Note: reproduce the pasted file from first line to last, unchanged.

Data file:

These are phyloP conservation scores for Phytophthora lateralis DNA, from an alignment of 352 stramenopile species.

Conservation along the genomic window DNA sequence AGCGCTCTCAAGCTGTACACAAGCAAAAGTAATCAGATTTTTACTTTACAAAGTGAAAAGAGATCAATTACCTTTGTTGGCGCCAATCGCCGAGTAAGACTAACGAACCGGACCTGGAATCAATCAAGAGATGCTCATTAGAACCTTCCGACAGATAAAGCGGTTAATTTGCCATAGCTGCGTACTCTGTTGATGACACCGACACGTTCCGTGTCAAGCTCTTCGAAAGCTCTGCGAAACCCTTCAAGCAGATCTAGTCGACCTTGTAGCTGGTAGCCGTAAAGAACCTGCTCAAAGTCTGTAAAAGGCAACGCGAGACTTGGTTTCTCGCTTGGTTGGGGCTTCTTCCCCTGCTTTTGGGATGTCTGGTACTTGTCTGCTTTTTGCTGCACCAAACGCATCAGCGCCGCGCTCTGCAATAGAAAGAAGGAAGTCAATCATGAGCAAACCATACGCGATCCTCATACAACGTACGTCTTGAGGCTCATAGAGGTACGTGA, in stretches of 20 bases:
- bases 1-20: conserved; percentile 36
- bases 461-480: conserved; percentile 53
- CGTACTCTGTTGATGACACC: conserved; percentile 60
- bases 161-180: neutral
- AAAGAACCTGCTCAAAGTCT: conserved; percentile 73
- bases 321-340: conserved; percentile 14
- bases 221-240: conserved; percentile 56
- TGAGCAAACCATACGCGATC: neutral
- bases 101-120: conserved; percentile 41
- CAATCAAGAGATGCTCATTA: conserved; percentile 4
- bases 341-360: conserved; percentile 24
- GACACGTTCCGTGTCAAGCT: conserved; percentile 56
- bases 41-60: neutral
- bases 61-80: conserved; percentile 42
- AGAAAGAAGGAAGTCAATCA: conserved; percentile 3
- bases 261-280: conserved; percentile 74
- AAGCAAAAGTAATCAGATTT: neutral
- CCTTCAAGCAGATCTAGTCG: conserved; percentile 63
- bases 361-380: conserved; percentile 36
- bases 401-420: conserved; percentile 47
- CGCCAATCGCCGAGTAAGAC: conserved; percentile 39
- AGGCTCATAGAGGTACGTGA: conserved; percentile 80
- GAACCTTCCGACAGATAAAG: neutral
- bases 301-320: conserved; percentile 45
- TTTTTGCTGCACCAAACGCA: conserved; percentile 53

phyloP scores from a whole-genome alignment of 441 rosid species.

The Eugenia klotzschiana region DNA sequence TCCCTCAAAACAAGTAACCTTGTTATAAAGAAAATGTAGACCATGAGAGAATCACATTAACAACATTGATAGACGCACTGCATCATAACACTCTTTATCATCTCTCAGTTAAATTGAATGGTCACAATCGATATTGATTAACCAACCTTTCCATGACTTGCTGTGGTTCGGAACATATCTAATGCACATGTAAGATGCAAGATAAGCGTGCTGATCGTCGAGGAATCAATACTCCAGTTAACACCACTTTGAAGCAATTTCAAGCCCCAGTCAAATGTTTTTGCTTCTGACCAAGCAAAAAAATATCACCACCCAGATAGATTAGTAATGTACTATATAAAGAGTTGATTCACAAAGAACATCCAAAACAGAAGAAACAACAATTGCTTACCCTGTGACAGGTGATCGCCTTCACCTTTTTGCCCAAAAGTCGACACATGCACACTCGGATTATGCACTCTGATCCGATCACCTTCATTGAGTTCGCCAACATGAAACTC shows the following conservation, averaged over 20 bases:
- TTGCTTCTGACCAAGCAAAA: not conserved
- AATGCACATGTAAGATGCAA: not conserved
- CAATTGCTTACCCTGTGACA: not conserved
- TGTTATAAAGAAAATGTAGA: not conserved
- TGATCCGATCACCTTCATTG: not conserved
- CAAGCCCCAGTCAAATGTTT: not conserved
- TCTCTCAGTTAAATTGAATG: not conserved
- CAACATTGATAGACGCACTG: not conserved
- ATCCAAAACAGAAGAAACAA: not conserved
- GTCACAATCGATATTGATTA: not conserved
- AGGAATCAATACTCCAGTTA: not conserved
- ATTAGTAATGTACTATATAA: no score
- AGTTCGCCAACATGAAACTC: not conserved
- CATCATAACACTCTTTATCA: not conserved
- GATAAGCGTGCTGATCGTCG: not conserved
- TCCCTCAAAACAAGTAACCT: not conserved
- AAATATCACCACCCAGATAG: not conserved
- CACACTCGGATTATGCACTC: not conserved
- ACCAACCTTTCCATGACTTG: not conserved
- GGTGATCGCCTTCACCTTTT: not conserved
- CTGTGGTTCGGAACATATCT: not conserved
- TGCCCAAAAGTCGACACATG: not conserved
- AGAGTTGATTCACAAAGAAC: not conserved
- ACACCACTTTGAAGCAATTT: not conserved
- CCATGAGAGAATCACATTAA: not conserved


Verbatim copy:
These are phyloP conservation scores for Phytophthora lateralis DNA, from an alignment of 352 stramenopile species.

Conservation along the genomic window DNA sequence AGCGCTCTCAAGCTGTACACAAGCAAAAGTAATCAGATTTTTACTTTACAAAGTGAAAAGAGATCAATTACCTTTGTTGGCGCCAATCGCCGAGTAAGACTAACGAACCGGACCTGGAATCAATCAAGAGATGCTCATTAGAACCTTCCGACAGATAAAGCGGTTAATTTGCCATAGCTGCGTACTCTGTTGATGACACCGACACGTTCCGTGTCAAGCTCTTCGAAAGCTCTGCGAAACCCTTCAAGCAGATCTAGTCGACCTTGTAGCTGGTAGCCGTAAAGAACCTGCTCAAAGTCTGTAAAAGGCAACGCGAGACTTGGTTTCTCGCTTGGTTGGGGCTTCTTCCCCTGCTTTTGGGATGTCTGGTACTTGTCTGCTTTTTGCTGCACCAAACGCATCAGCGCCGCGCTCTGCAATAGAAAGAAGGAAGTCAATCATGAGCAAACCATACGCGATCCTCATACAACGTACGTCTTGAGGCTCATAGAGGTACGTGA, in stretches of 20 bases:
- bases 1-20: conserved; percentile 36
- bases 461-480: conserved; percentile 53
- CGTACTCTGTTGATGACACC: conserved; percentile 60
- bases 161-180: neutral
- AAAGAACCTGCTCAAAGTCT: conserved; percentile 73
- bases 321-340: conserved; percentile 14
- bases 221-240: conserved; percentile 56
- TGAGCAAACCATACGCGATC: neutral
- bases 101-120: conserved; percentile 41
- CAATCAAGAGATGCTCATTA: conserved; percentile 4
- bases 341-360: conserved; percentile 24
- GACACGTTCCGTGTCAAGCT: conserved; percentile 56
- bases 41-60: neutral
- bases 61-80: conserved; percentile 42
- AGAAAGAAGGAAGTCAATCA: conserved; percentile 3
- bases 261-280: conserved; percentile 74
- AAGCAAAAGTAATCAGATTT: neutral
- CCTTCAAGCAGATCTAGTCG: conserved; percentile 63
- bases 361-380: conserved; percentile 36
- bases 401-420: conserved; percentile 47
- CGCCAATCGCCGAGTAAGAC: conserved; percentile 39
- AGGCTCATAGAGGTACGTGA: conserved; percentile 80
- GAACCTTCCGACAGATAAAG: neutral
- bases 301-320: conserved; percentile 45
- TTTTTGCTGCACCAAACGCA: conserved; percentile 53

phyloP scores from a whole-genome alignment of 441 rosid species.

The Eugenia klotzschiana region DNA sequence TCCCTCAAAACAAGTAACCTTGTTATAAAGAAAATGTAGACCATGAGAGAATCACATTAACAACATTGATAGACGCACTGCATCATAACACTCTTTATCATCTCTCAGTTAAATTGAATGGTCACAATCGATATTGATTAACCAACCTTTCCATGACTTGCTGTGGTTCGGAACATATCTAATGCACATGTAAGATGCAAGATAAGCGTGCTGATCGTCGAGGAATCAATACTCCAGTTAACACCACTTTGAAGCAATTTCAAGCCCCAGTCAAATGTTTTTGCTTCTGACCAAGCAAAAAAATATCACCACCCAGATAGATTAGTAATGTACTATATAAAGAGTTGATTCACAAAGAACATCCAAAACAGAAGAAACAACAATTGCTTACCCTGTGACAGGTGATCGCCTTCACCTTTTTGCCCAAAAGTCGACACATGCACACTCGGATTATGCACTCTGATCCGATCACCTTCATTGAGTTCGCCAACATGAAACTC shows the following conservation, averaged over 20 bases:
- TTGCTTCTGACCAAGCAAAA: not conserved
- AATGCACATGTAAGATGCAA: not conserved
- CAATTGCTTACCCTGTGACA: not conserved
- TGTTATAAAGAAAATGTAGA: not conserved
- TGATCCGATCACCTTCATTG: not conserved
- CAAGCCCCAGTCAAATGTTT: not conserved
- TCTCTCAGTTAAATTGAATG: not conserved
- CAACATTGATAGACGCACTG: not conserved
- ATCCAAAACAGAAGAAACAA: not conserved
- GTCACAATCGATATTGATTA: not conserved
- AGGAATCAATACTCCAGTTA: not conserved
- ATTAGTAATGTACTATATAA: no score
- AGTTCGCCAACATGAAACTC: not conserved
- CATCATAACACTCTTTATCA: not conserved
- GATAAGCGTGCTGATCGTCG: not conserved
- TCCCTCAAAACAAGTAACCT: not conserved
- AAATATCACCACCCAGATAG: not conserved
- CACACTCGGATTATGCACTC: not conserved
- ACCAACCTTTCCATGACTTG: not conserved
- GGTGATCGCCTTCACCTTTT: not conserved
- CTGTGGTTCGGAACATATCT: not conserved
- TGCCCAAAAGTCGACACATG: not conserved
- AGAGTTGATTCACAAAGAAC: not conserved
- ACACCACTTTGAAGCAATTT: not conserved
- CCATGAGAGAATCACATTAA: not conserved